My kids are 4 and 11 (boy and girl) and both love this game! It is a great alternative to the fast, rush, shoot atmosphere that most games have. I thought that the game may be a bit lame due the price and the graphics, but my kids play this game more than ANY of the other games they have (and they have a lot of em...lol). I hope they come out with another one!
on February 21, 2007
Putting me, your friendly Game Freaks 365 video game reviewer, into a kitchen is about as productive as chucking an infant armed with a combat knife on the front lines. I touch spatulas and pots and pans and things go wrong. Three-minute Ramen noodles take me eight. Ultimately Cliff Bakehorn fits with cooking as well as trying to put LEGOs together the wrong way. Well, Mama doesn't care. She wants me to cook delicious meals. In Majesco's cute little DS game, my gaming cooking skill was equal to that of my real-life skill, but I couldn't help but enjoy it anyway.
Might I start by saying that never in my life has a video game made me hungry. They've made me happy, excited, angry and, in the case of Kingdom Hearts, cry like a baby. Cooking Mama made my stomach growl like an angry dog. There are dozens of recipes for gamers to prepare, including simple things like Instant Ramen and much more difficult dishes like shrimp curry (there goes my stomach again). Now, bear in mind that Cooking Mama is no simulation-far from it, in fact, it is closer to being a rhythm game than a simulation. Wolfgang Puck will still make a better meal, even if you earn gold medals in all of Cooking Mama's dishes.
The audience that Cooking Mama appeals to will appreciate the simplicity of the game's controls; almost everything is done with the stylus. The stylus is your virtual hand, fork, knife, spatula, everything. You'll trace lines to cut vegetables, draw circles to stir, and tap things scattered around the screen to add ingredients, select pieces of food, and the like. Like real-life cooking, Cooking Mama is all about directions rather than difficult controls.
The game is set up in a way that is even more simple; each step in the recipe is its own mini-game of sorts. For example, you'll begin to make rice by filling up cups of water and pouring them into a pot. Then you wash the rice, and if the recipe calls for adding other things, you continue in that direction. When stirring and cooking things in a pot, you'll follow a rhythm-like line of commands, changing stove temperature, blowing on the DS microphone, and stirring when prompted. Mama grades you on each individual step, and making good meals is a matter of doing each step as efficiently and properly as possible. For example, filling up a pot with too much water makes Mama very mad, and she gives the fiery death glare and a Failure to any cook who messes up.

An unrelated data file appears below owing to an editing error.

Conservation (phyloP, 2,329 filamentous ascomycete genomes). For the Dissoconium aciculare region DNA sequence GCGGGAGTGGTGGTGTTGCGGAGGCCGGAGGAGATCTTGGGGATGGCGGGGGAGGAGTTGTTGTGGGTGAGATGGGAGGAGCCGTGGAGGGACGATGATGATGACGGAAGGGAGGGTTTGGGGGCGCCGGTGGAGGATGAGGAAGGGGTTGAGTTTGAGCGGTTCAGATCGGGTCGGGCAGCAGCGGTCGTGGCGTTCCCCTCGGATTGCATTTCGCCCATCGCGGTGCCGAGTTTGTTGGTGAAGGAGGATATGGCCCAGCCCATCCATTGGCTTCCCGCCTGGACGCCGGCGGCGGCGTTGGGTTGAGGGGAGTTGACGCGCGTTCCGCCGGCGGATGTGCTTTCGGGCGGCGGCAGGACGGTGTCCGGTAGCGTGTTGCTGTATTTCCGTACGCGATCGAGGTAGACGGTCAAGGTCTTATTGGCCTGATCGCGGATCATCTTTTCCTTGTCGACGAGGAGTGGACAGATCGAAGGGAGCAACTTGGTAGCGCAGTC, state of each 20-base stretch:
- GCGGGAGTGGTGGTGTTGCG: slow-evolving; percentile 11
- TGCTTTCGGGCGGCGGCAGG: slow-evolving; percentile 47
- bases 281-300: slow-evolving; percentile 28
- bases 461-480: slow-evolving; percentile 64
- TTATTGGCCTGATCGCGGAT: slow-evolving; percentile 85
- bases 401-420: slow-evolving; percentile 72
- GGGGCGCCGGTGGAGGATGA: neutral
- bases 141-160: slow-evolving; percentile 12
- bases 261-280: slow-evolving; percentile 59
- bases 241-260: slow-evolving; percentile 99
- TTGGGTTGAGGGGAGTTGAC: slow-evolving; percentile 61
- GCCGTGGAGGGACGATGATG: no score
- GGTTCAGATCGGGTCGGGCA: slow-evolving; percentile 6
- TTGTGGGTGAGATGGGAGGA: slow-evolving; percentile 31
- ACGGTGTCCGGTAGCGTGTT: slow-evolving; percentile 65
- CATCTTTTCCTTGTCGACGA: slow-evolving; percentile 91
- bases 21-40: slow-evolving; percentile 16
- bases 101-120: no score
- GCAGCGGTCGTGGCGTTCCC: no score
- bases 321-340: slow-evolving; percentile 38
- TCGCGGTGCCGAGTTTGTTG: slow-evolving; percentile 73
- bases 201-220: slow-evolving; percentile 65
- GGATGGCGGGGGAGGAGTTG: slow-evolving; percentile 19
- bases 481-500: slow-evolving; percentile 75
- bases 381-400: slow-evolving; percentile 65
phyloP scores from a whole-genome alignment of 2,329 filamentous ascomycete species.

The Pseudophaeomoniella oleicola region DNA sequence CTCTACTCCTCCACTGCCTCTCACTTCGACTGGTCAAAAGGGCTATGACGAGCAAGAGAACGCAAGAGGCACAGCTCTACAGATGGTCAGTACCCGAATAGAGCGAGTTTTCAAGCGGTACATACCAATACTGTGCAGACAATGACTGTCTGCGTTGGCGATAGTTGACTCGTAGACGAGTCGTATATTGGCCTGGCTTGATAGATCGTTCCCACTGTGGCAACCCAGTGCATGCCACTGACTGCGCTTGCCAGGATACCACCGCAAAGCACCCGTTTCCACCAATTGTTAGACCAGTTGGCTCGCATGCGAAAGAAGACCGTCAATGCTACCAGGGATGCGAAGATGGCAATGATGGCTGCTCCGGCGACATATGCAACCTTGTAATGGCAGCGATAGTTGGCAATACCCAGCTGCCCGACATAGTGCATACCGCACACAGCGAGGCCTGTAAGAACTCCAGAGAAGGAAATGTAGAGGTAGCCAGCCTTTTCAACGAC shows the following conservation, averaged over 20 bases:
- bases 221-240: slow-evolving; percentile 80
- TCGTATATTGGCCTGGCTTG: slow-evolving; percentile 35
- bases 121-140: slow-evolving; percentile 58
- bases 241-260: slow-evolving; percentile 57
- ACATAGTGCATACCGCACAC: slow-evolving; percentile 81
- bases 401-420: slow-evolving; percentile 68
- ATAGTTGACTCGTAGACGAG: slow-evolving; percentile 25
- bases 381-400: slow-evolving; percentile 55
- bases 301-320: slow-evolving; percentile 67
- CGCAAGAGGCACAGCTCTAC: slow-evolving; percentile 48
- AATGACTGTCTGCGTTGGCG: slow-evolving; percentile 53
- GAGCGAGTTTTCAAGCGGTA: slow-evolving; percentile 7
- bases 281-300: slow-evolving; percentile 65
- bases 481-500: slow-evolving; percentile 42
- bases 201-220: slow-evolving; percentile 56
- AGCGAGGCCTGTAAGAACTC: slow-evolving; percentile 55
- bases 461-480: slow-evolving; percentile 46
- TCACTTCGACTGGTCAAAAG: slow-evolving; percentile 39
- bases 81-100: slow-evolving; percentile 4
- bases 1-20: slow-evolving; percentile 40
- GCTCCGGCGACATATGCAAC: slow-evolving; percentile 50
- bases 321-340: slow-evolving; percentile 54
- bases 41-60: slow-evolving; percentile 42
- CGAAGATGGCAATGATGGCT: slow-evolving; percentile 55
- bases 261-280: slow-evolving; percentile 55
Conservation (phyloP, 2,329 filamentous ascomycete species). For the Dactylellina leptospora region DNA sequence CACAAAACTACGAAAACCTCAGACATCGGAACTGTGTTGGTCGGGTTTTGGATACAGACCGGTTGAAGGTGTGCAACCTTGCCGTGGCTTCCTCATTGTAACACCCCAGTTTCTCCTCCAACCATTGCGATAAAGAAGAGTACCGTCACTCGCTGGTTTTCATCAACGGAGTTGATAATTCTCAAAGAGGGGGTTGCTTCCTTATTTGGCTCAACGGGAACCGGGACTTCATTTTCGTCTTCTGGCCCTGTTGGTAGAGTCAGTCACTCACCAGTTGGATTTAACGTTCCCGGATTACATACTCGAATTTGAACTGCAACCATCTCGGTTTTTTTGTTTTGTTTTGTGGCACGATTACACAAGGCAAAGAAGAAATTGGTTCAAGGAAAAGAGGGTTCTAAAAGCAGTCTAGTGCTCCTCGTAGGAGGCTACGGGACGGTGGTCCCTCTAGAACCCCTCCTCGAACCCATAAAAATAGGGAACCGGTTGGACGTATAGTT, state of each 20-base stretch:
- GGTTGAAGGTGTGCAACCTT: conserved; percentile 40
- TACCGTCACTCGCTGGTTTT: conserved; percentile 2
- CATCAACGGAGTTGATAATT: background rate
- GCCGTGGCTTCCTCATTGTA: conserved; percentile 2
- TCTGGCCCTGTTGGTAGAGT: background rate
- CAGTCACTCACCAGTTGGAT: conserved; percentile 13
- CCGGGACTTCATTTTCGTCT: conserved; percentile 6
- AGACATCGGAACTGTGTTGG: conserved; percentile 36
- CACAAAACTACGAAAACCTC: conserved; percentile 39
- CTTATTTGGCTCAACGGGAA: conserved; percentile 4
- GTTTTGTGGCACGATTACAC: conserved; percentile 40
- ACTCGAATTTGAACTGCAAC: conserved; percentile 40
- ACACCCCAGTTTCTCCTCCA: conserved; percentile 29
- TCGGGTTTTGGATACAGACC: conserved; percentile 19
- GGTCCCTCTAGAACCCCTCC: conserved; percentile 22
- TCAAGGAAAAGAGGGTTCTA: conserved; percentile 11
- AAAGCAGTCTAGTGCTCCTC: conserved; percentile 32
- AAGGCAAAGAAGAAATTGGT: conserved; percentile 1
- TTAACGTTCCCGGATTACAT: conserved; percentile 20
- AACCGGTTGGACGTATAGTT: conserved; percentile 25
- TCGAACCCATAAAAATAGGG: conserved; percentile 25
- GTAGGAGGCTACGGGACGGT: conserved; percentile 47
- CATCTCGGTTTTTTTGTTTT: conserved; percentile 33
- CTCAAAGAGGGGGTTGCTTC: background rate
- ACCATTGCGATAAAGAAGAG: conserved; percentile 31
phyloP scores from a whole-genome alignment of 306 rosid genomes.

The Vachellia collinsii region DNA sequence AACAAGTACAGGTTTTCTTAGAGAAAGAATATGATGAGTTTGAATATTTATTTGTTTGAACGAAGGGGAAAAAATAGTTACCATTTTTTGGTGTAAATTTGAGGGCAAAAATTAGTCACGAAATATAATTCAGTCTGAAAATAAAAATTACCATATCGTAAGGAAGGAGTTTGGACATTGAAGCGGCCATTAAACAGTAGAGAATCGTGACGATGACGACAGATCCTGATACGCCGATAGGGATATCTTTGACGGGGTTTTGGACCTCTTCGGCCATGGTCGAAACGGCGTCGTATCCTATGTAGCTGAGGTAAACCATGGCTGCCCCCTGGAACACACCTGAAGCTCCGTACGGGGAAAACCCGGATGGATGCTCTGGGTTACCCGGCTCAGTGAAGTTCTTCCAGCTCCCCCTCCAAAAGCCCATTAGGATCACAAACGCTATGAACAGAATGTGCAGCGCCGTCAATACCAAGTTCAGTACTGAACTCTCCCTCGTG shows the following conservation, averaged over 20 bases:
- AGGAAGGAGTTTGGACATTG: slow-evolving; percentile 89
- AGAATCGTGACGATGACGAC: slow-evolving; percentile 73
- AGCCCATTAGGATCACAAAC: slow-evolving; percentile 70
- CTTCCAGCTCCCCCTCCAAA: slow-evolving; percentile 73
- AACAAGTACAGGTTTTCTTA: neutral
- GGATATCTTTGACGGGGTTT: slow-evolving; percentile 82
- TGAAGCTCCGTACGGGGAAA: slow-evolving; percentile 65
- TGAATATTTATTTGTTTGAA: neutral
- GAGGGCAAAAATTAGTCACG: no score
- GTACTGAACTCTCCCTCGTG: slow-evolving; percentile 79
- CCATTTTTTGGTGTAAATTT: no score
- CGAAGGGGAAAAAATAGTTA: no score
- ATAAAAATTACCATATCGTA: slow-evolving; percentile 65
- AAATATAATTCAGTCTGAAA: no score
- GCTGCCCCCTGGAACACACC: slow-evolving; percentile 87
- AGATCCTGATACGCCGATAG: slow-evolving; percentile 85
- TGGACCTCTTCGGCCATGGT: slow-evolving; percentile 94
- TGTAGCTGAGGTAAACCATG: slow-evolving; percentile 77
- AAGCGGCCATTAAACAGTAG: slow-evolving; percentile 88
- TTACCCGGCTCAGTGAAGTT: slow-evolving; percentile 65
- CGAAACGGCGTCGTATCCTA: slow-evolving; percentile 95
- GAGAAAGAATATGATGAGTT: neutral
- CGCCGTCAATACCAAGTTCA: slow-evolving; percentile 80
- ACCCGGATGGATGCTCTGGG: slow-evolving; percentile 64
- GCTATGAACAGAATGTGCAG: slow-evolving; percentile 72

Sadly, some actions don't work as well as others. I had the hardest and most frustrating time trying to peel vegetables, but had absolutely no trouble with the rhythm stuff. Fortunately the annoying task of blowing into the DS microphone is done better here than in other games, and at least with a cooking game it is appropriate.
There isn't much lasting appeal to Cooking Mama, sadly. Sure, it's fun to go back and play through all the recipes, earning gold medals and unlocking extra stuff, but there is nothing outside of that. Majesco was wise to release Cooking Mama at the bargain price of $20, because it isn't worth more than that to anyone. The Nintendo Wii follow-up, Cooking Mama: Cook Off releases this April with multiplayer features, Wii remote controls, and more content-perhaps anyone who hasn't invested time into Cooking Mama and is now considering it should wait for that release instead.
Visuals and sound effects are pretty simple. Cooking Mama has a ridiculously cute art design, that's for sure. The ingredients and different parts of foods are hit and miss, but I don't think sushi seaweed ever looked very good anyway. I am actually quite satisfied that Taito didn't use more realistic images of food, because in hindsight, that wouldn't have been a very attractive sight. Real food, before being prepared, rarely looks delicious.
For $20, you can't really knock Cooking Mama. It's a simple, cute game that I can guarantee for any younger or female DS owner. As mentioned before, the Wii follow-up is coming soon with even more Mama to go around, so DS owners with a Wii might consider waiting for that instead.
on September 13, 2006
I looked forward to this game coming out here in the USA after I read about the Japanese version, and I have to say I'm glad we got it. It's a fun, quirky game that's simple and quick to play, nice if you've just got a few spare moments to play, doesn't take a lot of concentration and is easy enough to not be frustrating. Mama is pretty forgiving though, she gets a nasty glare if you mess up but then she "fixes" things for you, although she lowers your score if you don't do it right.
Most of the recipes have a Japanese feel to them, which is nice if you wanted the game to be the same as the Japanese version, but maybe not so good if you don't relate to sweet fried eggs or sushi. Also, I think the Japanese version had voices, but this one only has sound effects (not sure, but in the videos of the Japanese version there was talking, it might have just been narration though.)
The only main drawback is that it might just be a bit TOO easy, the only real challenge is trying to get higher level medals. But the price is right, and I wish more quirky games from Japan made it to the US.
on December 23, 2006
My husband purchased the DS, Cooking Mama, and Brain Age for me for Christmas (among other things). I absolutely love this game! I enjoy cooking and this game is fun and educational. I've learned new recipes and cooking techniques like how to cut a squid and the quickest and easiest way to chop veggies. It even sounds like I'm really cooking, boiling, and chopping.
I even have my 1 year old chopping and cooking with me. I haven't tried the recipies but I know they taste good because the recipies are variations of food I already cook. Overall you have a bunch of food to cook and get new recipes all the time. So unless you don't mind preparing and cooking various different foods you will walk away with learning cooking tricks or new recipes from this. You get rated each time you chop, peel, boil, stew, and place something: bronze, silver, and gold. In the end it averages. Happy Cooking!